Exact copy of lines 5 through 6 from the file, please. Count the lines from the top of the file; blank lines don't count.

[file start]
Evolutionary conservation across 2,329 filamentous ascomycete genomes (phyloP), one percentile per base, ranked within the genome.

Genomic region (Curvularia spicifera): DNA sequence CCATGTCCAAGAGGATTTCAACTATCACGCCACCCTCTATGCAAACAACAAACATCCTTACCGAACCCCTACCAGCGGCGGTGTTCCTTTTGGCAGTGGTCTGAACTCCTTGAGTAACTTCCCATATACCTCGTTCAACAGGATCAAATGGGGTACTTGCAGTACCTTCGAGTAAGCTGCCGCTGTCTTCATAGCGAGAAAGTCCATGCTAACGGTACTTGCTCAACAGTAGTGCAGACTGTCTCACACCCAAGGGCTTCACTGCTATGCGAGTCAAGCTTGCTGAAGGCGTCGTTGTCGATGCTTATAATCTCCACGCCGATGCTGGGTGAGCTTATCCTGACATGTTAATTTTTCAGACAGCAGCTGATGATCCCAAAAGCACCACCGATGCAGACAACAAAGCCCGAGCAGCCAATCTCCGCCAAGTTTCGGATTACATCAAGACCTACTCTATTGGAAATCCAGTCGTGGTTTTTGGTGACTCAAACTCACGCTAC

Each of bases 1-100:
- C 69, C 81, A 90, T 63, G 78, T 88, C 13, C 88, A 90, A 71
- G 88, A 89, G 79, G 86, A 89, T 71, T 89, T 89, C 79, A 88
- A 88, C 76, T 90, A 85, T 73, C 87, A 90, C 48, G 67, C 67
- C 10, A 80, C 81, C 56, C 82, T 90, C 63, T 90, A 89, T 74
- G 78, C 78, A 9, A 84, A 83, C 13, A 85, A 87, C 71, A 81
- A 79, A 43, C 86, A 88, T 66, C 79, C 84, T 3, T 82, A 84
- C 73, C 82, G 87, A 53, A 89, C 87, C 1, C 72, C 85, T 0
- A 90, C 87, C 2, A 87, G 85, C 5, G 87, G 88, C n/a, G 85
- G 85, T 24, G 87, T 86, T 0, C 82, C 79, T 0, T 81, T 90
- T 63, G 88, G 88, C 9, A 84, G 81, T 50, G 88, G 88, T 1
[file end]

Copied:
- G 88, A 89, G 79, G 86, A 89, T 71, T 89, T 89, C 79, A 88
- A 88, C 76, T 90, A 85, T 73, C 87, A 90, C 48, G 67, C 67